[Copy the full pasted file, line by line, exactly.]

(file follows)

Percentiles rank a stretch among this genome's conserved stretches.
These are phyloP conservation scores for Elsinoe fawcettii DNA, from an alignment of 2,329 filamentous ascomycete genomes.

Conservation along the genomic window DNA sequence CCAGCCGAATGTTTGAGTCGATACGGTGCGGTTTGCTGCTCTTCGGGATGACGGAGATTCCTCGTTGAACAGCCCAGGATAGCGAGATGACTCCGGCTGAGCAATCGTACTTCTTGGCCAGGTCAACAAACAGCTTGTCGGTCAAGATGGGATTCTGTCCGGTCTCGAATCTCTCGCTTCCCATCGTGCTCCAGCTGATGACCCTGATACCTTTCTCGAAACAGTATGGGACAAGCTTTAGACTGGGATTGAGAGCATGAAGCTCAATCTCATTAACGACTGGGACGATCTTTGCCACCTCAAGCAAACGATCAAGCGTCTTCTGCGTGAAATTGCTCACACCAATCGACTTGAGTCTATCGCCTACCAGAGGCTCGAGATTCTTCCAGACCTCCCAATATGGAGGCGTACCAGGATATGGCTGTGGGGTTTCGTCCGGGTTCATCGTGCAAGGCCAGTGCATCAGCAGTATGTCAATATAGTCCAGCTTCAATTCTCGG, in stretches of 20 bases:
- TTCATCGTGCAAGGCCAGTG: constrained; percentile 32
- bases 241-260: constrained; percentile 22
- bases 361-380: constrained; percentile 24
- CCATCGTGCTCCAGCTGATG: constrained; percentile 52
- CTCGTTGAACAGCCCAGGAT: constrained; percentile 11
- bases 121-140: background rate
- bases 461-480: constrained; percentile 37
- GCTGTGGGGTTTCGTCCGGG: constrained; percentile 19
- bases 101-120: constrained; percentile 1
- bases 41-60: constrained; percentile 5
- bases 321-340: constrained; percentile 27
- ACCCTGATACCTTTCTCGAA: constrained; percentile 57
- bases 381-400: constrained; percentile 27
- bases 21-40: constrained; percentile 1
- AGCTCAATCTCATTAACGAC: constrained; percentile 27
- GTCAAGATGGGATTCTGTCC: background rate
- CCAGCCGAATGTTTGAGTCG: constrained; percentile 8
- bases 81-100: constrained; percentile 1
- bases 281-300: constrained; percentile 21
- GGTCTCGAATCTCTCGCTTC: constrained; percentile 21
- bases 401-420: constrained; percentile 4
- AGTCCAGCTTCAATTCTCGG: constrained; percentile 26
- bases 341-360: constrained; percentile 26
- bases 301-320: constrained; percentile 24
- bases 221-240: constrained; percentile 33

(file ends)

Percentiles rank a stretch among this genome's conserved stretches.
These are phyloP conservation scores for Elsinoe fawcettii DNA, from an alignment of 2,329 filamentous ascomycete genomes.

Conservation along the genomic window DNA sequence CCAGCCGAATGTTTGAGTCGATACGGTGCGGTTTGCTGCTCTTCGGGATGACGGAGATTCCTCGTTGAACAGCCCAGGATAGCGAGATGACTCCGGCTGAGCAATCGTACTTCTTGGCCAGGTCAACAAACAGCTTGTCGGTCAAGATGGGATTCTGTCCGGTCTCGAATCTCTCGCTTCCCATCGTGCTCCAGCTGATGACCCTGATACCTTTCTCGAAACAGTATGGGACAAGCTTTAGACTGGGATTGAGAGCATGAAGCTCAATCTCATTAACGACTGGGACGATCTTTGCCACCTCAAGCAAACGATCAAGCGTCTTCTGCGTGAAATTGCTCACACCAATCGACTTGAGTCTATCGCCTACCAGAGGCTCGAGATTCTTCCAGACCTCCCAATATGGAGGCGTACCAGGATATGGCTGTGGGGTTTCGTCCGGGTTCATCGTGCAAGGCCAGTGCATCAGCAGTATGTCAATATAGTCCAGCTTCAATTCTCGG, in stretches of 20 bases:
- TTCATCGTGCAAGGCCAGTG: constrained; percentile 32
- bases 241-260: constrained; percentile 22
- bases 361-380: constrained; percentile 24
- CCATCGTGCTCCAGCTGATG: constrained; percentile 52
- CTCGTTGAACAGCCCAGGAT: constrained; percentile 11
- bases 121-140: background rate
- bases 461-480: constrained; percentile 37
- GCTGTGGGGTTTCGTCCGGG: constrained; percentile 19
- bases 101-120: constrained; percentile 1
- bases 41-60: constrained; percentile 5
- bases 321-340: constrained; percentile 27
- ACCCTGATACCTTTCTCGAA: constrained; percentile 57
- bases 381-400: constrained; percentile 27
- bases 21-40: constrained; percentile 1
- AGCTCAATCTCATTAACGAC: constrained; percentile 27
- GTCAAGATGGGATTCTGTCC: background rate
- CCAGCCGAATGTTTGAGTCG: constrained; percentile 8
- bases 81-100: constrained; percentile 1
- bases 281-300: constrained; percentile 21
- GGTCTCGAATCTCTCGCTTC: constrained; percentile 21
- bases 401-420: constrained; percentile 4
- AGTCCAGCTTCAATTCTCGG: constrained; percentile 26
- bases 341-360: constrained; percentile 26
- bases 301-320: constrained; percentile 24
- bases 221-240: constrained; percentile 33